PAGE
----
Mirrored from Sythyry.
“I did not become your deacon for the purpose of making teleport gates in some city that’s halfway between nowhere!” yelled Flaenstra, loudly enough so that Phaniet could hear it from across the hall.
“I know perfectly well why you chose to become my deacon,” hissed Glikkonen. “It was a terrible reason. But, as long as you are my deacon, you will do what I require of you. That is what it means to be a deacon.”
“You may make any use of me you wish! You should do! You must do!”
“I will do! What I wish of you is to stay in Kismirth for a year or two, help Sythyry and Saza with their teleport gates, and make sure that nothing goes wrong, and that everything is proceeding according to theory,” snapped the wizard.
“That’s not at all the right wish!” wailed Flaenstra.
“It is a perfectly respectable wish! Of course you have no use for ‘respectable’. Well, neither do Sythyry and Saza, so you will be in good company,” said Glikkonen.
“You are trying to set me up with them!” shouted Flaenstra. “Do you think I am inconstant and ridiculous?”
“I think you are constant and ridiculous! I have never given you the least bit of encouragement, yet you persist in treating me as your lust-mongie!”
Flaenstra must have been livid and flat-eared. “Not the least bit? What about a thousand bits! Starting with employing me as your deacon after I had described my everlasting love to you! You have praised me no fewer than six hundred and twelve times to my face! Four thousand six hundred nineteen smiles, which I can subdivide into eleven major and fourteen minor categories! Shall I go on?”
“You shouldn’t go on, but I’m sure you shall,” said Glikkonen. “I told you that I wouldn’t treat you any differently from any other non-Zi-Ri deacon, and I haven’t. I told you that you had not the slightest chance of romance with me, and you haven’t. And now, I need someone in Kismirth who understands enchantment, to keep an eye on my enthusiastic and skillful but occasionally careless and doom-ridden grandchildren, and that someone will be you.”
“You need someone in Kismirth who understands enchantment — and Locador, and gate-making! You need in Kismirth — Dargent-Sporray, not me!”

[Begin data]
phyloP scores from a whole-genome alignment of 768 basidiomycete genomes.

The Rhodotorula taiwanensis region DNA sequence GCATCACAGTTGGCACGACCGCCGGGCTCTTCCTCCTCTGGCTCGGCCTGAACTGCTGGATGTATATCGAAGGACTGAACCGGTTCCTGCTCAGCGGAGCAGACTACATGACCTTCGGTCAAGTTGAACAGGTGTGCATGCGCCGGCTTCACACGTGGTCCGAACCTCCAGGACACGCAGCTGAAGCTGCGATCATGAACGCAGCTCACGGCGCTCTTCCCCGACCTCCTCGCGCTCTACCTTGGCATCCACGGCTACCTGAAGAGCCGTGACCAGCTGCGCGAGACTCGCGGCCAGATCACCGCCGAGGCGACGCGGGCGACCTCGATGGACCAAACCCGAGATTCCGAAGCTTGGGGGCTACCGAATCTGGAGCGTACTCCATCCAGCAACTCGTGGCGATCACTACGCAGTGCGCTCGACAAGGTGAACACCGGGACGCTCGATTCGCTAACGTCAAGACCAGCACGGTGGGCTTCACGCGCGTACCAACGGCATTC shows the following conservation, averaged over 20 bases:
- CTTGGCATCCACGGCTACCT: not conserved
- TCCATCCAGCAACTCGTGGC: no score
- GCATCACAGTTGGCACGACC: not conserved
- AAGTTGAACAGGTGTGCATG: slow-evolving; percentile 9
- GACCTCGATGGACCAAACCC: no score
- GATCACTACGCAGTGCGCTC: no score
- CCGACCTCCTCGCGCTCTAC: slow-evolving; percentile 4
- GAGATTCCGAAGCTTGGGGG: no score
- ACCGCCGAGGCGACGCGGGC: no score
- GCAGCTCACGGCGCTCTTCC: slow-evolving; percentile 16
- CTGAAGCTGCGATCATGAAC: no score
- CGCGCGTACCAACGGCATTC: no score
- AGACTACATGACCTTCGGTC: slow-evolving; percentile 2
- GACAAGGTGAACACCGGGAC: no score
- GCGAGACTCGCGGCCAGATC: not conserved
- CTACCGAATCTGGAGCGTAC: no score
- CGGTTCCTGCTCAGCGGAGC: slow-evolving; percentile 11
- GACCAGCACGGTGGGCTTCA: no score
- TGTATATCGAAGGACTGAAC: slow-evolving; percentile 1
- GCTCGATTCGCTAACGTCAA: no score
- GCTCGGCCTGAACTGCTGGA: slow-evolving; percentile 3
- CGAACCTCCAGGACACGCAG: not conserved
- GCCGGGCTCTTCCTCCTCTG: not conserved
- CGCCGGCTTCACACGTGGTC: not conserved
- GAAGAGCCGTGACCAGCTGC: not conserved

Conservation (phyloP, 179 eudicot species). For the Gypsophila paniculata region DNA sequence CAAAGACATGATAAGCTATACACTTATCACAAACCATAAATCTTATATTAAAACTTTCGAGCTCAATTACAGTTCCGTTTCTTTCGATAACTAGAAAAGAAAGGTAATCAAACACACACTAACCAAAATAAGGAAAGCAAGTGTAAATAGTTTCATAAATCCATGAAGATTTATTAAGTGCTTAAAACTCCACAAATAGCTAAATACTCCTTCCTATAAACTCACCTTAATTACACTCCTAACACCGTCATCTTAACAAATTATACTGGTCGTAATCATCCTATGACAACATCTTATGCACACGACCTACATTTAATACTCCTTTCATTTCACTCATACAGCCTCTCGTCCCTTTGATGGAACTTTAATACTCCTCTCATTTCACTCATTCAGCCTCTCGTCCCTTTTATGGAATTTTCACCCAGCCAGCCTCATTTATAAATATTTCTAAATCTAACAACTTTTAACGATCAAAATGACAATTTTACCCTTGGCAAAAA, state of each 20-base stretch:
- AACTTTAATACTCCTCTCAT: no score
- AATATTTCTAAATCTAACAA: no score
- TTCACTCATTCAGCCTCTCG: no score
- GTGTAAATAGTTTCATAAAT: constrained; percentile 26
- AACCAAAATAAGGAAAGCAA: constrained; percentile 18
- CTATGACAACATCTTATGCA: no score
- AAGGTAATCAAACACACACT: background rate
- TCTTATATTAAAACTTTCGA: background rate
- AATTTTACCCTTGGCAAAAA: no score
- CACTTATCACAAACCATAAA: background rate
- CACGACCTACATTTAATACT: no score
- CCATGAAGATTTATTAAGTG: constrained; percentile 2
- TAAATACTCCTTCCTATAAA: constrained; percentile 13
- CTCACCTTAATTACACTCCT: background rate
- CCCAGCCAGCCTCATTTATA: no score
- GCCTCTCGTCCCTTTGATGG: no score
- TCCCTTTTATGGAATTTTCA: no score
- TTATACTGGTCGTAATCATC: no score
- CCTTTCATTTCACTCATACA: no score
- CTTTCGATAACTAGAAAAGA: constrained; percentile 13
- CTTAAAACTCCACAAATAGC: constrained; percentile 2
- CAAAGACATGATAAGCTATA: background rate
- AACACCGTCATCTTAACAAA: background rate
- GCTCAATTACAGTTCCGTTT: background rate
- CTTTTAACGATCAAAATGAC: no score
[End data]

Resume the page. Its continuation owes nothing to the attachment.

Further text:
“If you refuse, I will indeed ask Dargent-Sporray to take on the job,” said Glikkonen in an ominous hiss.
“Then I shall refuse!” crowed Flaenstra.
“If you refuse, you shall no longer be my deacon; you shall no longer be in my employ at all,” said Glikkonen. “I have no use for a deacon who does not do what I require.”
Flaenstra wailed and threw herself on a couch. “I should resign! I should leave off your service!”
“If you regard my service as a way to my bed, yes, you should!” snapped Glikkonen. “If, as you have said any number of times, you find it valuable training and valuable assistance to primes everywhere, a source of wealth, an access to tools that no Rassimel your age could afford, and all the other things — independent of your little crush — then you may stay. But you shall stay in Kismirth, as long as this project runs, because I need someone with your talents here, and — deny it though you sometimes try — you, yourself, have your talents.”
“I’ll stay,” said Flaenstra sullenly. “But I don’t like being scraped off your paw like sticky guntry-shit.”
“Unfair! If I were scraping you off, I would simply tell you to leave, to depart, to begone! Another few conversations like this and I shall do so! Besides, guntry dung isn’t that sticky,” said Glikkonen.
Phaniet reported this conversation to me, adding only, “You are definitely zir grandchild. I can’t imagine you handling that situation any better than Glikkonen did.” Which stung a good deal, largely because it was true.